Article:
How can I even begin to sum up my experience as a student and intern living in Jakarta? For starters, it’s no Bali holiday. I wasn’t lounging around in villas, drinking cocktails, and getting daily massages. Instead, I found myself eating one-dollar nasi goreng from the warung down the road, stuck in staggering amounts of traffic, or soaking wet after getting caught in the late-afternoon thunderstorms.
Jakarta can be messy. It can be smelly, they don’t call it “The Big Durian” for nothing. It can be loud, busy, and confronting. Yet, I’ve fallen in love with the city in its entirety, from the obvious flaws to the hidden gems and secret wonders.
There have been countless cultural differences that I had to reconcile myself with. Toilet paper is apparently not a thing here, and road rules are simply non-existent! Scheduled meetings run on jam karet (rubber time), and being a bule (foreigner) has made me a constant novelty for local people. I’m looking forward to returning home just so I can walk down the street without a paparazzi train in tow!
Getting my body to adjust to the radical change in diet has been fun, albeit interesting at times. One of my favourite games is playing Russian Roulette with the local Padang cuisine. It either ends with me on the toilet, doubled over with stomach cramps, or good to go for another round of delicious food. Eating copious amounts of fried food, especially tempeh and tofu, hasn’t been good for my skin, although it has done wonders for my tastebuds. The excess sugar has also shown itself in my skin and on my waistline; it’ll probably cause me withdrawal symptoms when I return home.
Indonesians are some of the most hospitable people I have met. On a day at the National Monument, where I must’ve been looking very lost and slightly bothered after being bombarded with requests for selfies and photos, an Indonesian girl approached me and offered to help me find my way out of the melee. Next thing I knew, we were having lunch together in the Old Town, where she also graciously showed me round. Between the small amounts of English she knew, and the scraps of Indonesian I’d picked up, our conversations somehow flowed.
Interning abroad has presented me with a host of learning experiences on the professional front. Working remotely sounds like good fun, until you realise that you have to be your own biggest motivator. Making friends with the local barista helped, they now know my name and daily coffee order (soy latte extra hot please). No one is peering over your shoulder watching you work, and certainly no one is forcing you to wake up before midday. It’s both a blessing and a curse.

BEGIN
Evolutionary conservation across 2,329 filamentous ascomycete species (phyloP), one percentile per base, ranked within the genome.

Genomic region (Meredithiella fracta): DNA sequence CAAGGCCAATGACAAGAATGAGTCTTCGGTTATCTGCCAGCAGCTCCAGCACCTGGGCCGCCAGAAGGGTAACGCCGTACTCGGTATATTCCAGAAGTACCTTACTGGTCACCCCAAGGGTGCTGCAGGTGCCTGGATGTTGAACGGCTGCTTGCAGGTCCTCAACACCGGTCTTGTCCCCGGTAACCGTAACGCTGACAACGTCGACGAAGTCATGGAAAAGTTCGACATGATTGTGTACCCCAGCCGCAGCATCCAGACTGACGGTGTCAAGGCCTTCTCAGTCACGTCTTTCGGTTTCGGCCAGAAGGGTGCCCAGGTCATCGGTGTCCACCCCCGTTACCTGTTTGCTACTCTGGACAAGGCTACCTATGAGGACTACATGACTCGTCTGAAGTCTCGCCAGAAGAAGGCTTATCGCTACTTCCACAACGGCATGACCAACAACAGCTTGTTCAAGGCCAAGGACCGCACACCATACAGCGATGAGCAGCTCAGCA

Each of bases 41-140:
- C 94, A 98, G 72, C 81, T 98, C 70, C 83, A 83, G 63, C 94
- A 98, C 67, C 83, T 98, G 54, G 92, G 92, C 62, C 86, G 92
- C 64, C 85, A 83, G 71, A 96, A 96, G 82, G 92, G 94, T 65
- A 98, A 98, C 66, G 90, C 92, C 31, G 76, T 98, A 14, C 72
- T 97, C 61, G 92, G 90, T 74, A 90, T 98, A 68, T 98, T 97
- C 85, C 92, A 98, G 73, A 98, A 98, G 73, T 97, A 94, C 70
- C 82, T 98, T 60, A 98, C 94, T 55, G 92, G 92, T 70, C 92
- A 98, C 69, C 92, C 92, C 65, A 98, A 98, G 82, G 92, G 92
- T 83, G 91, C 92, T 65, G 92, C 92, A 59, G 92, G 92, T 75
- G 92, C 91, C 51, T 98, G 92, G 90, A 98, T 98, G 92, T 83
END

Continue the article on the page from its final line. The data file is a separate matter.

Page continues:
Being thrown into writing on topics way out of my depth was challenging, and there were certainly days I felt like I had no idea what was going on at all! Does an intern ever feel they do, though? Upon reflection with my fellow interns who work at other organisations, apparently we don’t. We’re all making it up as we go along.
The media events are something I quickly got used to and they made my fellow interns from other organisations very envious. On my very first day, I found myself at the Henshin restaurant, on the 68th floor, eating an exotic mix of Japanese Peruvian fusion cuisine. Who knew that was a thing? The free tote bag and shirt I received from a book launch is now my fashion staple, and the delicious cakes and free booze have left an impact on my waistline. I can’t believe this is considered as work!
The first few weeks of my time here were rocky. I messaged and FaceTimed my family a lot, longing for some familiarity. This was especially true when I’ve been curled up in the fetal position in bed with a fever and pounding headache, praying that I haven’t got dengue. I think having to be your own caretaker when you’re sick is when you know you’ve reached adulthood.
Suddenly, I woke up one day and realised that I now feel at home here, and my life in Australia began to feel like a distant dream. The sound of the call to prayer at the mosque was once strange to me, yet now it’s a comforting sound to hear each morning and night. Zipping in and out of traffic on the back of a GoJek bike feels as natural as if I’d been doing it my whole life, even if I can still picture my mum shaking her head with worry in the back of my mind.
I’m not ready to leave, and maybe I wouldn’t if my visa didn’t run out in a few days. The longer I’m here, the more I feel there is so much more to learn about this incredibly diverse and culturally rich country.
It’s a bittersweet goodbye to the past six weeks, and to all those I’ve met throughout my time here. Jakarta, you have my heart and you’ll be seeing me again sometime in the future, I promise.